Grammar

  1. The Difference Between “A While” and “Awhile”

    What are the difference between a while and awhile? Few word pairs capture the idiosyncrasies (“peculiar characteristics”) of the English language like a while and awhile do. Both of these terms are expressions of time, but one is written with a space while the other is one word. These two terms represent different parts of speech. The two-word expression a while is a noun phrase, consisting of the article a and …

  2. When to Use a Comma

    Let’s Pause And Talk About Commas

    What is a comma? You’ve probably heard a lot of things about the comma and may have questions about when to use a comma. A comma (,) signifies a short pause in a sentence. It can also divide clauses (“parts of a sentence”) or items in a list. It is often used to create division or to improve the clarity of a sentence. When to use a comma …

  3. everyday vs every day

    Everyday Vs. Every Day

    What’s the difference between everyday and every day? Do you eat breakfast every day or everyday? The word everyday describes things that are commonplace or ordinary, and it also answers the question “what kind?” For example, in the sentence “Wear your everyday clothes,” the word everyday tells you what kind of clothing to wear. The phrase every day indicates that something happens each day. It also answers the question “when?” …

  4. getty

    ‘Tis the Season To Learn More About ‘Tis

    What does ‘tis mean? Well, it’s an old—very old—contraction of it is. The apostrophe replaces the i in the word it to create ’tis . . . not quite how we create contractions today. According to Google’s Ngram Viewer, the contraction ’tis was a fan favorite in the early 1700s. At this time, it was likely used more often than it’s.   Why is ’tis used? ‘Tis is also known as a proclitic. …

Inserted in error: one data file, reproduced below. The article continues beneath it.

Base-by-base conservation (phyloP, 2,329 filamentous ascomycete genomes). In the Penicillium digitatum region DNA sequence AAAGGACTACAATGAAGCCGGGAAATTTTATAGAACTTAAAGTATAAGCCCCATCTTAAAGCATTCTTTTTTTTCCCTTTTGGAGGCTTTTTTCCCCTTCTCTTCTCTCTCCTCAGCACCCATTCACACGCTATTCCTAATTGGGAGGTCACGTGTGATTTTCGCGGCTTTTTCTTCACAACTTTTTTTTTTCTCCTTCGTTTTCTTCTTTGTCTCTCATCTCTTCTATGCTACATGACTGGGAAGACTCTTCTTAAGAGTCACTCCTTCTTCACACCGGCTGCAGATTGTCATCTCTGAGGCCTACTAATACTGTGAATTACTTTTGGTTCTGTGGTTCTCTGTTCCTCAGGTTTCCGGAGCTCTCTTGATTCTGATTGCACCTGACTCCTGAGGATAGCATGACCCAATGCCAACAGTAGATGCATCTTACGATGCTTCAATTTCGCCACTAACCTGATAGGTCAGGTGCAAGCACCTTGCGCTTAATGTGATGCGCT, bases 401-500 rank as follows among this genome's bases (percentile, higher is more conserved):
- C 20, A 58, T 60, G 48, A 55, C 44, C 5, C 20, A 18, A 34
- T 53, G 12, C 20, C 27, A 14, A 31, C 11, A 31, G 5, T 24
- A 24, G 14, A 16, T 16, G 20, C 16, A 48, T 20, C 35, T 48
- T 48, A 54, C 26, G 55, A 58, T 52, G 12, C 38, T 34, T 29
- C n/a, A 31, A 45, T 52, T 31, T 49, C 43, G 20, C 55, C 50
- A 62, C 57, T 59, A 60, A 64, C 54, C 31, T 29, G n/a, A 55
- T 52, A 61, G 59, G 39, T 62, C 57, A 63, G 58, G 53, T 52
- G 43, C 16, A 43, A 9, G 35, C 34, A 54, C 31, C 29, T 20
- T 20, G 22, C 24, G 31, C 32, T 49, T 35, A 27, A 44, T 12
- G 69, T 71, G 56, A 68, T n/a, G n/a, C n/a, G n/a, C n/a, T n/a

5. Whose Vs. Who’s

    What do who’s and whose mean? Apostrophe or no apostrophe? That may be the real question. And, to begin to answer these questions, whose is the possessive form of the pronoun who, while who’s is a contraction of the words who is or who has. However, many people still find whose and who’s particularly confusing because, in English, an apostrophe followed by an s usually indicates the possessive form of a word. (For example, a purse belonging to a woman is …

  6. Their, There, and They’re

    Why do their, there, and they’re sound the same? The trio of their, there, and they’re can flummox writers of all levels. It’s confusing; they are homophones, meaning they have the same pronunciation (sound) but differ in meaning and derivation (origin). Even though they sound the same, they aren’t spelled the same . . . cue the noticeable errors! Let’s explore the correct usages of the three. How do you …

  7. Words That Can Ruin Your Sentence

  8. Words Moving From There to Here

  9. How -Able Lets You Expand Your Descriptive Abilities

    -Able is a cool suffix that allows you to describe things in new and interesting ways. Adding -able to a word makes it into an adjective that indicates something or someone is capable of or worthy of something. For instance, if a doughnut is dunkable, that means it can be dipped into a cup of milk or coffee. Verbs With -Able You’ll most often see …

  10. Every English “Rule” Has An Exception: I Before E, Except, Well, A Lot of Things

    A lot of times you’ll come across articles about English grammar that are like “You can do X, but not Y, and if you do Z your writing will be bad and you should feel bad.” OK, ouch. On the one hand, yes, English does have a lot of helpful rules in place that have developed over hundreds of years. And yes, rules help standardize …